If anything will bring down the cost of higher education, technology will. We’re already seeing the leading edge of this technology, although the cost-reduction benefits are still lagging far behind.
Online education providers like University of Phoenix and DeVry pioneered the remotely-accessible, asynchronous learnrning environments that are now disrupting the traditional brick-and-mortar university system in the U.S.
For more than a decade, most traditional universities ignored online competition. Now, they’re playing catch up in the game called “if you can’t beat ‘em, join ‘em.”
Realizing the demand for non-traditional education environments, traditional universities are ramping up their own online offerings. Eventually, as online education becomes commonplace at traditional universities the cost of higher education will come down.
The online modality is simply more cost effective than the brick-and-mortar model, and cost-savings will be passed along to students eventually.
With increased competition from once-traditional universities, are the best days behind the likes of University of Phoenix and DeVry?
Perhaps. At any rate, the low-hanging fruits have already been picked.
In China, though, it’s another story.
The online education and private tutoring market there is just building steam. As some Chinese families have enjoyed an improving standard of living over the past decade, they’re increasingly reinvesting their newfound wealth in the education of their children.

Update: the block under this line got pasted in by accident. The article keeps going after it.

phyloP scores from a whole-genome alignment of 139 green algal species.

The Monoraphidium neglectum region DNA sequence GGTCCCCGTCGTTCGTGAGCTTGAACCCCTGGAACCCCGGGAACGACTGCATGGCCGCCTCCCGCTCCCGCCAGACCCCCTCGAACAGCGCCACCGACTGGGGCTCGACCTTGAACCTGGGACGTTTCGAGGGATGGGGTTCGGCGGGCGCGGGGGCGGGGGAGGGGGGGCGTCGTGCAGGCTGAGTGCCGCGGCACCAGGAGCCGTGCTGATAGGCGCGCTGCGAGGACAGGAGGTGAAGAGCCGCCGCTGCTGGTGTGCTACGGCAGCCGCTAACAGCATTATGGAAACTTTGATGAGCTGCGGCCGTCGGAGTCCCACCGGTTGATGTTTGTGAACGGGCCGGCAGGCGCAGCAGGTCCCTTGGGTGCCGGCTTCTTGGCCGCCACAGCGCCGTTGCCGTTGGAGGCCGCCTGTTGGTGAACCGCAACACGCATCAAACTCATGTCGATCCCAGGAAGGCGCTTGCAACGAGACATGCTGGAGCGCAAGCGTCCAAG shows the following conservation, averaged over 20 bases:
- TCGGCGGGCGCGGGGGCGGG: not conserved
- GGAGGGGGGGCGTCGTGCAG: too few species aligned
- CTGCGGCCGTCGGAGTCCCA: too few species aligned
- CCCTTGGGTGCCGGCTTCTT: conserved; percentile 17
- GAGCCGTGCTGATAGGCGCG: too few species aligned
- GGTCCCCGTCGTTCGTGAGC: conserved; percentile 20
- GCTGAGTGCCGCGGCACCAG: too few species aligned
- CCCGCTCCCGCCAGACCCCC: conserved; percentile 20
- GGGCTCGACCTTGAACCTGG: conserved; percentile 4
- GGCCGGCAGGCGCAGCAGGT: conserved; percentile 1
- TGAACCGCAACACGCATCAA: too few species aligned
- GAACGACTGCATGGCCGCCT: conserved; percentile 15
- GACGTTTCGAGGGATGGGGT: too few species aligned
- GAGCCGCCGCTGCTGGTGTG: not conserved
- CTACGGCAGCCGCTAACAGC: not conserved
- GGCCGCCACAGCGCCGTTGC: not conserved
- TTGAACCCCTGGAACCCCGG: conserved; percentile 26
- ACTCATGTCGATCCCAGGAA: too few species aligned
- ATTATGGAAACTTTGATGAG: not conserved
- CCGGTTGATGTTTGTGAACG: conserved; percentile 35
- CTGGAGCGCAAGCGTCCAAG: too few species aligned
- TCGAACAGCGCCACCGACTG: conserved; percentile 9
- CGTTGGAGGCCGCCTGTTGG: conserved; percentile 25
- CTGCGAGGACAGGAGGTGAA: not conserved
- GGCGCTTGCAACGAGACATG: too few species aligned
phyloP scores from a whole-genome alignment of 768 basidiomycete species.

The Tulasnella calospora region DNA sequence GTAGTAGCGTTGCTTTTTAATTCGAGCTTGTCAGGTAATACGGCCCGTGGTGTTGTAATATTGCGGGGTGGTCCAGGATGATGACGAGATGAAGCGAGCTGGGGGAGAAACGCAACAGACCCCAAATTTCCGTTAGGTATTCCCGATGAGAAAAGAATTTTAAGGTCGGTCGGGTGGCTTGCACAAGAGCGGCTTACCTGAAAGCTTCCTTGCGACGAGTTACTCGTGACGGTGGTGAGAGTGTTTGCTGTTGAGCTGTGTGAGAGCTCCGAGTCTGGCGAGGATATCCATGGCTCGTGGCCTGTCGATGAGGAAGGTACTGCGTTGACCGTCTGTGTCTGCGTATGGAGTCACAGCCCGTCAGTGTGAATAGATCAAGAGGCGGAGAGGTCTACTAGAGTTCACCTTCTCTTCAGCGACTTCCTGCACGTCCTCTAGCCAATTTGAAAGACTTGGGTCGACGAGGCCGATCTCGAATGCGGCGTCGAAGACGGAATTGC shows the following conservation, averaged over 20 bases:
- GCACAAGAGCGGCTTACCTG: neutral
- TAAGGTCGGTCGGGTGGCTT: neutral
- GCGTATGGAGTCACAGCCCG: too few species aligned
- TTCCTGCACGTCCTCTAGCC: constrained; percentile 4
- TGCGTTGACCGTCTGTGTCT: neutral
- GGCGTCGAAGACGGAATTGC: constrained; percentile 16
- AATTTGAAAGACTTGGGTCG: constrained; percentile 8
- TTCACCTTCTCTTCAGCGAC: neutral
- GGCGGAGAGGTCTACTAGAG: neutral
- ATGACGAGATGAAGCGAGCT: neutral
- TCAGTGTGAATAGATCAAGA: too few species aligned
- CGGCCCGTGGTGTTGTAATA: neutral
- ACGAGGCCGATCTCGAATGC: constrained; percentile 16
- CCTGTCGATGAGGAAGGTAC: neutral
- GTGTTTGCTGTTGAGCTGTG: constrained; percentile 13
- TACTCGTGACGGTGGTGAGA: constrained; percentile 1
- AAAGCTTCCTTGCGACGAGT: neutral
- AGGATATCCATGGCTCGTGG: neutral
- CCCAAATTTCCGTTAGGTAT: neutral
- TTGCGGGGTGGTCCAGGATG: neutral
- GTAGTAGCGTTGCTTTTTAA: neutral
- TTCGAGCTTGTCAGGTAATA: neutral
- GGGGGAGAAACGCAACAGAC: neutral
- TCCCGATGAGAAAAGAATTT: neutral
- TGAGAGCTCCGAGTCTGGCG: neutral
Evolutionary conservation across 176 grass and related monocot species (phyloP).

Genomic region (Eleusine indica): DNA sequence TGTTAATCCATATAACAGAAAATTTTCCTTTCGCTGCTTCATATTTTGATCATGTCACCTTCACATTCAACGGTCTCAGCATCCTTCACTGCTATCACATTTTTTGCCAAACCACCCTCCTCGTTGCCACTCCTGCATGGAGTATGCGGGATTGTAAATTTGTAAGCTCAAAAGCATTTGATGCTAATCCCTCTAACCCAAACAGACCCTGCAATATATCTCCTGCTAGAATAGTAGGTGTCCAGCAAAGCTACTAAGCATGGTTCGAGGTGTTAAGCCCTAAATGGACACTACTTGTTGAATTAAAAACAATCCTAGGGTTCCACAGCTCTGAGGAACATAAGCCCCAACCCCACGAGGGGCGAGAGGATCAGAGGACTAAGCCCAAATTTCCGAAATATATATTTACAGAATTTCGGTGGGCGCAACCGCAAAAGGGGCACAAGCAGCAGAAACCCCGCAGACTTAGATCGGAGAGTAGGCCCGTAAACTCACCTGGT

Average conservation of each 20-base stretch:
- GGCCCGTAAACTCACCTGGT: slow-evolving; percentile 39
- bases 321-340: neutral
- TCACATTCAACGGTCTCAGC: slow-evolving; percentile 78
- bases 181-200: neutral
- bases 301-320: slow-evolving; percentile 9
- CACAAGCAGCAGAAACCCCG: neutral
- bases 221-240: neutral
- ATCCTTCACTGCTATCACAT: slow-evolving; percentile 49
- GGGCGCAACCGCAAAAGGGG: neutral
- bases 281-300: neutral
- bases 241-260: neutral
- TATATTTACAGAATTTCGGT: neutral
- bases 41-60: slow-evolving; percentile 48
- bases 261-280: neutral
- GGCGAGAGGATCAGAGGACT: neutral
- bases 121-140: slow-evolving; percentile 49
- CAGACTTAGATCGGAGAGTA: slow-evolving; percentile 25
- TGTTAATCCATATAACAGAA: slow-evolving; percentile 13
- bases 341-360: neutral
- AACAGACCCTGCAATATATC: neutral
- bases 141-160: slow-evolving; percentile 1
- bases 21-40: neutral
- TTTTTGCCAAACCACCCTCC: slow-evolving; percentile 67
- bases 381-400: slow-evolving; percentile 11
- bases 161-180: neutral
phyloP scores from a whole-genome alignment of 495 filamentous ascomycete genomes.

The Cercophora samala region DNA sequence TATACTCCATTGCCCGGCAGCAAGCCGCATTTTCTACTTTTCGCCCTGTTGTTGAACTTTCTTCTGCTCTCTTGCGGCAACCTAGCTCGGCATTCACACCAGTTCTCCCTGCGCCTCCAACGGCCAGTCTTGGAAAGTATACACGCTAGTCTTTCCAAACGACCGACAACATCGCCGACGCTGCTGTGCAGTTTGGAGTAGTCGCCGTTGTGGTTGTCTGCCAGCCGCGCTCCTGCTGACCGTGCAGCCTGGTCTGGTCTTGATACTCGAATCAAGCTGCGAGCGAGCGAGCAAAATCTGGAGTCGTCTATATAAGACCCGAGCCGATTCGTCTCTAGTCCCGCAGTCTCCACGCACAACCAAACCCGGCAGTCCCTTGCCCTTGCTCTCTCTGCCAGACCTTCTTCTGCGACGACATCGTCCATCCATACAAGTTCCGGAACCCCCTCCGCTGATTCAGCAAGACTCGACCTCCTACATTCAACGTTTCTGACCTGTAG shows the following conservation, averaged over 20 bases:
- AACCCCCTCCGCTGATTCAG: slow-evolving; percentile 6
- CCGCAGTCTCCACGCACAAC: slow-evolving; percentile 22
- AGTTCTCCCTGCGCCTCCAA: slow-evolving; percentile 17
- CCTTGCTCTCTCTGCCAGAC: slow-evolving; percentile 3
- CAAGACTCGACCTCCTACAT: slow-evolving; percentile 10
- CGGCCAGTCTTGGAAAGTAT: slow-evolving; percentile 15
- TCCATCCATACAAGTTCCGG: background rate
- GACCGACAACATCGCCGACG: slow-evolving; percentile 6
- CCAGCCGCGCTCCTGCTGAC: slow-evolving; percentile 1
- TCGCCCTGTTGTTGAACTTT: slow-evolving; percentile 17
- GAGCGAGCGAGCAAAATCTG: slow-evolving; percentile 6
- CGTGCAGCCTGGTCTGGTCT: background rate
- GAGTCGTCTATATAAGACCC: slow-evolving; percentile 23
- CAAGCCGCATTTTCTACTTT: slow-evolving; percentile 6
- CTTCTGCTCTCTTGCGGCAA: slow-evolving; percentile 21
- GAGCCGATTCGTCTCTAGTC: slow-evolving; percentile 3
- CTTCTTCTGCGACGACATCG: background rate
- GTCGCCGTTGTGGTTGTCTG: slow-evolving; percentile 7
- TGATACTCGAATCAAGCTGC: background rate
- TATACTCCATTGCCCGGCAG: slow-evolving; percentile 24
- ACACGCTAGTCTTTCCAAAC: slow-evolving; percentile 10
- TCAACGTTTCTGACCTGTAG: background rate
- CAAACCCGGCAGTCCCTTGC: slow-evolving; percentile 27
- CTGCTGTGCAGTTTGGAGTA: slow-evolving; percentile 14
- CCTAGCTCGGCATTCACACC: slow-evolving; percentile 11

Here’s a chart taken from an investor presentation from Xueda Education Group, one of China’s largest private education providers, showing the increase in education spending.
As you can see, many Chinese families are spending upwards of 30% of their income on education. That dwarfs the 4% or 5% they invested in education back in 1985.
This increase in spending will clearly bolster the bottom-line of for-profit education companies, some of which are accessible to U.S. investors.
Shares of Xueda, for instance, trade on the New York Stock Exchange (symbol: XUE). I haven’t fully vetted the company’s fundamentals, but the stock’s pricing is quite attractive at$5.14 and a forward price-to-earnrnings (P/E) ratio of 18.
More research is warranted, but China’s education providers may prove to be a better bet than companies operating in the U.S. market, which is both saturated and in the midst of a significant shake out.